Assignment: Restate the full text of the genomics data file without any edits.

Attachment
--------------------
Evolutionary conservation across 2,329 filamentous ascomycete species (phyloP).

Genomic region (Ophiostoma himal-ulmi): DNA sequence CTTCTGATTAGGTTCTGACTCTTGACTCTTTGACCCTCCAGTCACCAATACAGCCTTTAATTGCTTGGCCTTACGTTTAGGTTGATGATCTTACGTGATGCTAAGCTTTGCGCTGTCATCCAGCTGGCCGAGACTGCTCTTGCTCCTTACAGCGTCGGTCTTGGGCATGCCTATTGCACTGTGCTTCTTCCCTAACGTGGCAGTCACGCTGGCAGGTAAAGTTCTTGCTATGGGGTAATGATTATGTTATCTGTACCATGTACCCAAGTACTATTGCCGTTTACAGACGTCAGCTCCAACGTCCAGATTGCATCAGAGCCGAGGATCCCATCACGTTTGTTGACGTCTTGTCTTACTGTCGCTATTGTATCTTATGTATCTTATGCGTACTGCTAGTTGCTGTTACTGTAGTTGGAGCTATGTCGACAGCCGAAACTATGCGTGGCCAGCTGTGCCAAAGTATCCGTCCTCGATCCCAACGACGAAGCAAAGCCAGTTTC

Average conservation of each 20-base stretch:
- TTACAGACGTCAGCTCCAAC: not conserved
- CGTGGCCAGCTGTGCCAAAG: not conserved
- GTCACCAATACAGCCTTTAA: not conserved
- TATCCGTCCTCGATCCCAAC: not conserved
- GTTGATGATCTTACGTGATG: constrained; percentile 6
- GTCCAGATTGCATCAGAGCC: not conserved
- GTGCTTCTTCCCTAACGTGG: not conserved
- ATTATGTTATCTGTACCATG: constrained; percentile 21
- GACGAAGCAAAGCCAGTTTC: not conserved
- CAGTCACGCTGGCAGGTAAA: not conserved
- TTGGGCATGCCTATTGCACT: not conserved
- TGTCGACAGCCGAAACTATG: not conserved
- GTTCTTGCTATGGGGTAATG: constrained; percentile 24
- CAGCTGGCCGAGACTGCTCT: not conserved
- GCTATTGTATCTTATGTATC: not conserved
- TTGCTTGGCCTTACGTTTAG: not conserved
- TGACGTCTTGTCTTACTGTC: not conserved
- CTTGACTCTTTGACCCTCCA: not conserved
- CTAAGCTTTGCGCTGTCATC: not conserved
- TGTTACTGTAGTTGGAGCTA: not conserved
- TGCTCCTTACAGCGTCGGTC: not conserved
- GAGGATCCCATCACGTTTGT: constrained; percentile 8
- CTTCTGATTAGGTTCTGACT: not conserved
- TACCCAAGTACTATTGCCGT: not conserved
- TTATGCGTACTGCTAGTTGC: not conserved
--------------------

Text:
Evolutionary conservation across 2,329 filamentous ascomycete species (phyloP).

Genomic region (Ophiostoma himal-ulmi): DNA sequence CTTCTGATTAGGTTCTGACTCTTGACTCTTTGACCCTCCAGTCACCAATACAGCCTTTAATTGCTTGGCCTTACGTTTAGGTTGATGATCTTACGTGATGCTAAGCTTTGCGCTGTCATCCAGCTGGCCGAGACTGCTCTTGCTCCTTACAGCGTCGGTCTTGGGCATGCCTATTGCACTGTGCTTCTTCCCTAACGTGGCAGTCACGCTGGCAGGTAAAGTTCTTGCTATGGGGTAATGATTATGTTATCTGTACCATGTACCCAAGTACTATTGCCGTTTACAGACGTCAGCTCCAACGTCCAGATTGCATCAGAGCCGAGGATCCCATCACGTTTGTTGACGTCTTGTCTTACTGTCGCTATTGTATCTTATGTATCTTATGCGTACTGCTAGTTGCTGTTACTGTAGTTGGAGCTATGTCGACAGCCGAAACTATGCGTGGCCAGCTGTGCCAAAGTATCCGTCCTCGATCCCAACGACGAAGCAAAGCCAGTTTC

Average conservation of each 20-base stretch:
- TTACAGACGTCAGCTCCAAC: not conserved
- CGTGGCCAGCTGTGCCAAAG: not conserved
- GTCACCAATACAGCCTTTAA: not conserved
- TATCCGTCCTCGATCCCAAC: not conserved
- GTTGATGATCTTACGTGATG: constrained; percentile 6
- GTCCAGATTGCATCAGAGCC: not conserved
- GTGCTTCTTCCCTAACGTGG: not conserved
- ATTATGTTATCTGTACCATG: constrained; percentile 21
- GACGAAGCAAAGCCAGTTTC: not conserved
- CAGTCACGCTGGCAGGTAAA: not conserved
- TTGGGCATGCCTATTGCACT: not conserved
- TGTCGACAGCCGAAACTATG: not conserved
- GTTCTTGCTATGGGGTAATG: constrained; percentile 24
- CAGCTGGCCGAGACTGCTCT: not conserved
- GCTATTGTATCTTATGTATC: not conserved
- TTGCTTGGCCTTACGTTTAG: not conserved
- TGACGTCTTGTCTTACTGTC: not conserved
- CTTGACTCTTTGACCCTCCA: not conserved
- CTAAGCTTTGCGCTGTCATC: not conserved
- TGTTACTGTAGTTGGAGCTA: not conserved
- TGCTCCTTACAGCGTCGGTC: not conserved
- GAGGATCCCATCACGTTTGT: constrained; percentile 8
- CTTCTGATTAGGTTCTGACT: not conserved
- TACCCAAGTACTATTGCCGT: not conserved
- TTATGCGTACTGCTAGTTGC: not conserved